Column: The squeakiest wheel

By Chuck Prochaska

A common adage informs us “the squeaky wheel gets the grease.” The more complaining you do, the more attention you get. Rev. Jesse Jackson often employs this proverb in his crusade for civil rights, sometimes appropriately, but most often in bad taste. Another classic example of Jackson’s demagoguery took place on Oct. 17 at Waubonsee Valley High School, and has continued to appear in the news ever since.

On that fall day, Jackson and members of his Rainbow/PUSH Coalition invaded the school in Aurora in an effort to add some squeak to the broken wheel of inner-city education. This was a worthy cause no doubt, but was executed under false pretenses, fiscal misunderstandings and lies.

Jackson stood in front of cameras and announced that students at Waubonsee, a beautiful, high-tech and relatively new facility, received $15,000 a year from the state, while inner-city students, specifically at Harper High School in Englewood, received only $5,000.

Without any research, this claim would seem believable. The Chicago Sun-Times ran a story on Nov. 21 detailing the deplorable conditions at Harper. These included run-down music facilities and instruments, a computer lab with few functioning machines, a library with few updated books and a pool that serves as a storage facility for boxes and supplies. State funding, however, is not to blame for the discrepancies between Waubonsee and Harper.

According to the Interactive Illinois Report Card compiled by the Illinois State Board of Education, the truth is that Waubonsee students receive an average of $8,000 a year, while Harper students receive even more – $8,800. The difference is that wealthy suburban areas like Waubonsee’s district in Naperville and Aurora vote to raise property taxes in the name of funding for education. Unlike what Jackson would have you believe, not only is this OK, but it also doesn’t equate to inherent unfairness in state educational funding.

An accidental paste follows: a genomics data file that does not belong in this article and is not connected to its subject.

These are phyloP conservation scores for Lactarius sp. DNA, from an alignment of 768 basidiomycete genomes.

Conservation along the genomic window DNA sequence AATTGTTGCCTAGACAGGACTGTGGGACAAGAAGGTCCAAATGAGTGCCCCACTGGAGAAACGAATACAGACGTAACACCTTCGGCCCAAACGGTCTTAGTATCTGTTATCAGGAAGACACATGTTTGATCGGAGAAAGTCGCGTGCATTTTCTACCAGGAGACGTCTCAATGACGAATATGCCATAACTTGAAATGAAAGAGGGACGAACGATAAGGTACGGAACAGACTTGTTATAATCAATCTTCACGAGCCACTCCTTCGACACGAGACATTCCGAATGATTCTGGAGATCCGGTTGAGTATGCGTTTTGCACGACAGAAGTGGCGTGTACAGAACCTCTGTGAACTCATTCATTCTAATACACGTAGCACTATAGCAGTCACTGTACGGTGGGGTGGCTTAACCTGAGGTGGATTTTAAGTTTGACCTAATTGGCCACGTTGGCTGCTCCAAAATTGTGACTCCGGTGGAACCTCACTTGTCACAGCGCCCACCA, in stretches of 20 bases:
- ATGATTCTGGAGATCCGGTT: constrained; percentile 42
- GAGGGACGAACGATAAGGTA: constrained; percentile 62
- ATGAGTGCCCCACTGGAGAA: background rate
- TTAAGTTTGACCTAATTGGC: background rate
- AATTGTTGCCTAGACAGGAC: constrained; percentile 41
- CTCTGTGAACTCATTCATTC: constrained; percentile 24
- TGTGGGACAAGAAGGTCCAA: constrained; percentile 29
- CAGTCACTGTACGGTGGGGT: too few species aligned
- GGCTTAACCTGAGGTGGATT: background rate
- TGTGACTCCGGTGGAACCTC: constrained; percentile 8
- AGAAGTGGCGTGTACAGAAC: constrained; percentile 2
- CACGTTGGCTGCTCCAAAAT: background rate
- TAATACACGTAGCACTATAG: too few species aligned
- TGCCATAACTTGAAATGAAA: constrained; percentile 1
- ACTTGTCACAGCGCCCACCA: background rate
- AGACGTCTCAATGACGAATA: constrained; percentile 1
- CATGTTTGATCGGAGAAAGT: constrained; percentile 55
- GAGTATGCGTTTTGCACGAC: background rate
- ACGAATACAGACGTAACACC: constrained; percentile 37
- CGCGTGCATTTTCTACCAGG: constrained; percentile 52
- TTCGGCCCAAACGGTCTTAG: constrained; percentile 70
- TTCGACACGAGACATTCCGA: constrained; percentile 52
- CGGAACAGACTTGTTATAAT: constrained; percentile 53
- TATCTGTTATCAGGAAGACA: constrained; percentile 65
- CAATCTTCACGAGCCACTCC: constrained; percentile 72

Instead of traipsing out to Aurora to pit wealthy whites against underprivileged blacks, he should have stayed in Chicago and had a conversation with Arnie Duncan, Chief of the Chicago Public Schools. According to a press release in response to Jackson’s visit issued by State Sen. Chris Lauzen, whose jurisdiction includes Waubonsee, Chicago spends 40 percent of its stage budget on vague “General Administration and Support,” while Waubonsee spends 30 percent on the same category.

Also, local property taxes in Waubonsee’s district account for 75 percent of the total education budget, whereas in Chicago they only account for half. Why should Chicago Public Schools get more state funding (no doubt from suburban and rural taxpayers) to waste on frivolous bureaucracy?

But sadly, Duncan is veiling himself in Jackson’s antics. He took this opportunity to proclaim, “[Jackson] more than anyone, gets that 50 years after Brown vs. Board of Education, our funding system here in Illinois is absolutely broken.” Jackson, by misdiagnosing the cause of Chicago Public School’s ailments, encourages even the people in charge to head down the path of the wrong solution.

Additionally, Jackson isn’t taking into account the fact that even if Harper underwent a major facelift and became the most well equipped school in the state, the attendance rates and lack of participation in the educational system by students and families still would make it a failing school. Harper suffers from 72 percent attendance rates that Jackson could only boost when he walked door to door to hunt down truant students at the beginning of the school year. Parents needs to accept their duty of motivating students to get an education if the Chicago Public School system is to ever seriously consider tending to their needs. The Rev. won’t always be there to do it for them.

While conditions at Harper and other Chicago Public Schools are deplorable, hyping these differences against privileged suburban schools and laying blame on the wrong actors only serves to deepen the divide between the two standards and fails to draw attention to a realistic solution. But then again, without any squeak, the Chicago Public School wheels won’t get any grease.

Chuck Prochaska is a junior in LAS. His column appears every Thursday. He can be reached at [email protected]